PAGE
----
When Kevin Bieksa scored in the second overtime period on Tuesday night to give the Canucks the series clinching goal against the Sharks in the Western Conference final, it didn’t take long for the white, green and blue confetti to start raining down on the ice at Rogers Place. It was a pretty sight, but what if — as almost everyone in the arena thought — the puck had actually gone into the netting over the glass behind the goal and out of play before settling behind Antti Niemi?
That was the main theme sounded by the Versus announcers in the U.S. in their description of the series winning goal and the aftermath.
The crew on Hockey Night in Canada was a bit more reserved, but they also reacted at first as if the goal might not be a good one.
As both crews correctly stated, this was not a reviewable goal, but what if the officials who gathered at centre ice determined the puck had indeed gone out of play? How would they ever have been able to reel that scene back in and resume the game?
You can bet that until the low angle of Bieksa getting the carom off the glass support and one-timing a bouncer past Antti Niemi, there were some anxious moments in the NHL’s Toronto Situation Room and wherever the league’s top executives were watching.
Of course, this brought back some memories of Brett Hull’s Stanley Cup winning overtime goal (or “no goal” as they still maintain in Buffalo) against the Sabres in 1999, with his foot in the crease and the puck outside it in an era when the rules might have been interpreted in a way that would have disallowed the score. But a complicating factor was that as soon as the puck went in, the doors opened around the rink to let the crew on the ice in order to set up the Cup presentation and the league personnel out to distribute the championship hats and t-shirts to the Dallas Stars. There was no way that goal was being called back.
As an aside, the Canadiens benefited from a situation a bit like that when they won the 1966 Stanley Cup in overtime. Early in the overtime, Henri Richard led a charge into the Red Wings zone with Dave Balon. He gave the puck to Balon and drove to the net. Balon returned the pass, but Richard had gotten tangled up with Detroit’s Gary Bergman and fell forward. The puck arrived in Richard’s path and ended up behind Roger Crozier in the Red Wings goal. Here’s that play…
…and the story goes that Habs coach Toe Blake told his players on the bench to jump onto the ice and start the celebration before the officials could question whether Richard had directed the puck in with his arm while falling.
But back to the Canucks game-winner this week: It’s hard to believe the league office didn’t get on the phone to the Canucks on Wednesday and kindly request they not repeat that sort of display until everyone is certain the game is over. A little patience wouldn’t have damaged the celebration.
You have to wonder what they’re thinking at some teams. In Tampa Bay, the organization has given fans plastic “rally drums” (and you can buy your very own on eBay). It’s a sponsored item, with a local TV station having its name printed on it and probably paying the Lightning for the privilege. But the clacking sound it makes hardly takes the place of the real noise fans can make with their hands and voices. On TV, you get the feeling the Lightning are taking their own fans out of the game with those things.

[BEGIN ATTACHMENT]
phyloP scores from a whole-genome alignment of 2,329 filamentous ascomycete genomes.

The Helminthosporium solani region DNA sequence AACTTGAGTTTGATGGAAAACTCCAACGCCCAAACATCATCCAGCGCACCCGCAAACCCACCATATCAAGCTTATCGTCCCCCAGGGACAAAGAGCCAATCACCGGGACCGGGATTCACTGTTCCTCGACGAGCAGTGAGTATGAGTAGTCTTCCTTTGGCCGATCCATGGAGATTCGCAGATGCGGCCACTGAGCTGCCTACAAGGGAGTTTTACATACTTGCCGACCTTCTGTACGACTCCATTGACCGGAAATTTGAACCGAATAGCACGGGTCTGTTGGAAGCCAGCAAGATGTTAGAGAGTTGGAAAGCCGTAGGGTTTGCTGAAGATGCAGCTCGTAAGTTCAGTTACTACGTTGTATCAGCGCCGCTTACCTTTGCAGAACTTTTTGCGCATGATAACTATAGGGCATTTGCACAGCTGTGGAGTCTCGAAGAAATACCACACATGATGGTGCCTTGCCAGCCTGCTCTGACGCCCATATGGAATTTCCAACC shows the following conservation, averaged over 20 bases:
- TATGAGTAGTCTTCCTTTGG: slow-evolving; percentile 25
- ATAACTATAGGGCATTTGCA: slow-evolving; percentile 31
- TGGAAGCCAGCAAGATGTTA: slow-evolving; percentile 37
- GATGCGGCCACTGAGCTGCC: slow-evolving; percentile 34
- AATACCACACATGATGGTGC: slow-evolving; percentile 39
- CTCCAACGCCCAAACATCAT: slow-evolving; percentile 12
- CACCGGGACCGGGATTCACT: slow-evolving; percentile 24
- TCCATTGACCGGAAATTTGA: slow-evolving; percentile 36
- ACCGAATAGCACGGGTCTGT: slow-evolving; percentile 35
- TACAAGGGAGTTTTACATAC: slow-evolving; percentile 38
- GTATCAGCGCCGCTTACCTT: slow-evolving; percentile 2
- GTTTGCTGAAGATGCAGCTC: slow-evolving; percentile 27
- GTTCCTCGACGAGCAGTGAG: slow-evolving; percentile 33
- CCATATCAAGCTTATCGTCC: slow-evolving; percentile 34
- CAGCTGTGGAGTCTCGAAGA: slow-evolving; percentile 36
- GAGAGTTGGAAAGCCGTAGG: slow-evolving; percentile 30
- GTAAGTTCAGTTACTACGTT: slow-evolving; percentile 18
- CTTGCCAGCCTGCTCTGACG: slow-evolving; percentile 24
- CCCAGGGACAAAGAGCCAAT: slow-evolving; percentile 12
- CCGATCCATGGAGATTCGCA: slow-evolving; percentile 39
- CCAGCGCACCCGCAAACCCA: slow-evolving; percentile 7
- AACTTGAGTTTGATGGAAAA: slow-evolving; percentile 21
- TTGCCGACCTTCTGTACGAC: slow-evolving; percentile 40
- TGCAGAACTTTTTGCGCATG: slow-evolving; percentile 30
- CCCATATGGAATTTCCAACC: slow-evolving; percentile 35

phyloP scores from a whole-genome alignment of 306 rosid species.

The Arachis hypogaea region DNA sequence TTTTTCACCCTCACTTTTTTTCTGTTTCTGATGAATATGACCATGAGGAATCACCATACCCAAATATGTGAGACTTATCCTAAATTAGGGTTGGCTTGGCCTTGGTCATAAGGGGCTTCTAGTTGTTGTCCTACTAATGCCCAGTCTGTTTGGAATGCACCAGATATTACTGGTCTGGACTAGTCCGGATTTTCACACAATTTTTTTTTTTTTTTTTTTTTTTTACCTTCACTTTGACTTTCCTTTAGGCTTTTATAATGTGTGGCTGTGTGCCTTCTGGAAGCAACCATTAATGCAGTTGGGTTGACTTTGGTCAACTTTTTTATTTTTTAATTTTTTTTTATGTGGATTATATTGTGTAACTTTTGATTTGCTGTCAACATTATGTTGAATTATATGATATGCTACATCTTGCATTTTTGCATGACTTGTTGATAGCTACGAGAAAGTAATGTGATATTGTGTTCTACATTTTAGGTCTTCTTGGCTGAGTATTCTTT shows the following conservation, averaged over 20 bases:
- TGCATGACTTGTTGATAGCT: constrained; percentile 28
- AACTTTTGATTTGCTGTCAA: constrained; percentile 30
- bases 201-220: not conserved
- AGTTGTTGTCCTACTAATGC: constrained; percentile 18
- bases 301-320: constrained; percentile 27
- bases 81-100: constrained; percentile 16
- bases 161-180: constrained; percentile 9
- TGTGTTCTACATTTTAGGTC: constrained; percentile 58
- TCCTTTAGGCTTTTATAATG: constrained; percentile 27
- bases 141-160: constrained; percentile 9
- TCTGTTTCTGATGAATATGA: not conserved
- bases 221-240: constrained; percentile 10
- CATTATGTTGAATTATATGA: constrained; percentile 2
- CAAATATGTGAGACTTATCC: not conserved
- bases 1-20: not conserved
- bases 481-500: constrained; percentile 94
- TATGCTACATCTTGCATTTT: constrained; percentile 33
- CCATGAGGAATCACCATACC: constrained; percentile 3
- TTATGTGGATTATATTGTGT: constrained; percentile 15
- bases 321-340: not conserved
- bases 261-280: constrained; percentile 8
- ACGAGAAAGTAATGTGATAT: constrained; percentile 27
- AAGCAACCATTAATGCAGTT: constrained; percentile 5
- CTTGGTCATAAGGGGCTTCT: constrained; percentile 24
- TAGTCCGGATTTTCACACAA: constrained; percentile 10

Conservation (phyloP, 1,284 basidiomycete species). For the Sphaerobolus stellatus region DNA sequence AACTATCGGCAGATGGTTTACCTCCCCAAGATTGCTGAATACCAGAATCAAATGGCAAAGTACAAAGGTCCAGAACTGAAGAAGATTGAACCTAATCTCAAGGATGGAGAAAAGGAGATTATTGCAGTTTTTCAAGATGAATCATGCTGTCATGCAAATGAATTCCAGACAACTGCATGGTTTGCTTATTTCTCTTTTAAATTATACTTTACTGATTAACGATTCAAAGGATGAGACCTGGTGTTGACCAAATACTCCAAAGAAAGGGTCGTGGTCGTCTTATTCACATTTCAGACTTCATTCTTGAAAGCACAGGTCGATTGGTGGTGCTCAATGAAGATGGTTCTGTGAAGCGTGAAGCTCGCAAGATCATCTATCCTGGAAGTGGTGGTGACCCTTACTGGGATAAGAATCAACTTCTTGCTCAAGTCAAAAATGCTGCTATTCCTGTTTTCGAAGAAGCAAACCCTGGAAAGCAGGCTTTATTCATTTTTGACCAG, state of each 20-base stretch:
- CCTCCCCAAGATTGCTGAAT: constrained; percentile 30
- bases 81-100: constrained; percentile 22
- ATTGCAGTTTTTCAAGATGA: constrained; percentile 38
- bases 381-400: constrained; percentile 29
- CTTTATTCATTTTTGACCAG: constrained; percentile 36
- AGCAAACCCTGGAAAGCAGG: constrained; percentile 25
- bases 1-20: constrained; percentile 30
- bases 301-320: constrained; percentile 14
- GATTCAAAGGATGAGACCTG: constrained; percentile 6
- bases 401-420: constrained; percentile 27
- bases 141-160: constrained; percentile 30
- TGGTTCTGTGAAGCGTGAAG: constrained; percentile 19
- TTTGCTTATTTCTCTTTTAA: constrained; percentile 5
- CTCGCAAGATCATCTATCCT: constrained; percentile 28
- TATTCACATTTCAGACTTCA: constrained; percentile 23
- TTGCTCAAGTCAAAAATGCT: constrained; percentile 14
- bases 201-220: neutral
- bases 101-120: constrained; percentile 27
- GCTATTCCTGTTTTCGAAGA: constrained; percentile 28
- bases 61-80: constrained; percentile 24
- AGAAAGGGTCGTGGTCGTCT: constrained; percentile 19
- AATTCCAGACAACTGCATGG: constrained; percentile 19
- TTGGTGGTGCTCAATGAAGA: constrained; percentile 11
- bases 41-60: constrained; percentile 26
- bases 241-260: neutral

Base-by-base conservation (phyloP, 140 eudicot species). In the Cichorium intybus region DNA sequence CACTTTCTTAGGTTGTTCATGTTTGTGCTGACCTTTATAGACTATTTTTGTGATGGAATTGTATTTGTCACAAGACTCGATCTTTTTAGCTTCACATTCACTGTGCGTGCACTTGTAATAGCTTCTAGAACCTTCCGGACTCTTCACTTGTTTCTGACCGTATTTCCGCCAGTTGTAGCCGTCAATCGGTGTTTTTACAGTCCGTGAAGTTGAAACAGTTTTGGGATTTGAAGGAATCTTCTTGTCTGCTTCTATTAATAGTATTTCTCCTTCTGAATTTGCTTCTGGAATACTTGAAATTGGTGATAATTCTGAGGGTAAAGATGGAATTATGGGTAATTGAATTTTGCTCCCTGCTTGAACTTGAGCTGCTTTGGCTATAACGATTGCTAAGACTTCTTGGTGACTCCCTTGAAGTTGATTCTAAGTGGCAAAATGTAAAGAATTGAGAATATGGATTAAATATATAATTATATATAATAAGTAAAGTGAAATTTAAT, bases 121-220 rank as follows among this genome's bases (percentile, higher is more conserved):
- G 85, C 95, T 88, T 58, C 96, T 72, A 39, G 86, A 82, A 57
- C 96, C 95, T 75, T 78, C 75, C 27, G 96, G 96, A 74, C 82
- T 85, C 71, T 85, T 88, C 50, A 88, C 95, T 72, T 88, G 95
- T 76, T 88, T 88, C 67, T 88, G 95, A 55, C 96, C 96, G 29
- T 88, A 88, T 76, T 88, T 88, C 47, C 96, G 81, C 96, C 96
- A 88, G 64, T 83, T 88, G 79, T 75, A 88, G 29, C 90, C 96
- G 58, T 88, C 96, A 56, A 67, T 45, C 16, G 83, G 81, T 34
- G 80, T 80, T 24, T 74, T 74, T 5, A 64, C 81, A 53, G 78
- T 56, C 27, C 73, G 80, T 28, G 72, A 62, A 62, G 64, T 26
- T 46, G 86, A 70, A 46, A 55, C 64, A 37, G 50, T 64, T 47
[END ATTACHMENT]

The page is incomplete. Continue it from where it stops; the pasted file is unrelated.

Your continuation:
But even worse, they have armed their fans with a flingable weapon that they didn’t pay for and probably don’t care if they bring home or not. At the end of Game 4 on Wednesday, hundreds of those things went flying on the ice, some directed at the enemy Bruins (can you imagine?) and at least one, David Krejci, was hit on the helmet.
Considering how this series has gone, it would not be surprising if the Tampa Bay fans by now have some of the same feelings about the Bruins that Montreal fans have. But weaponizing them — especially if they do share those feelings — may not be the most enlightened move the Lightning have made this season.
Here’s some video of the end of Tampa Bay’s Game 6 win against Boston shot from the stands and you can hear the “rally drums” in actions (sounds weird, eh?) and watch them come flying out of the stands after the final horn.
There’s a reason some teams give their fans towels to wave during the playoffs instead of flingable plastic objects and perhaps the NHL should remind the Lightning of that.
Now, one more thing: If you watch the video closely, as the Bruins exit the ice, you can see Nathan Horton appear to squirt water at a Lightning fan wearing a blue T shirt to the right of the runway. The NHL’s Bill Daly emailed Damian Cristodero of the St. Petersburg Times that it would not be taking any action against Horton for the squirt nor the Lightning for the conduct of their fans.
But as the rival paper The Tampa Bay Tribune pointed out, “New York Rangers coach John Tortorella received a one-game suspension for a similar incident involving a Washington Capitals fan behind the New York bench during the 2009 playoffs.
“At the time, NHL director of hockey operations Colin Campbell issued a statement regarding Tortorella’s actions and the reason for the suspension from a playoff game.
“”It has been made clear to all of our players, coaches and other bench personnel that the National Hockey League cannot — and will not — tolerate any physical contact with fans,’ Campbell wrote. ‘While, in these circumstances, it always is easy to allege mitigating circumstances, the fact is we do not tolerate contact with our fans in this manner.”’
Good advice. Wonder why the NHL didn’t heed it this time.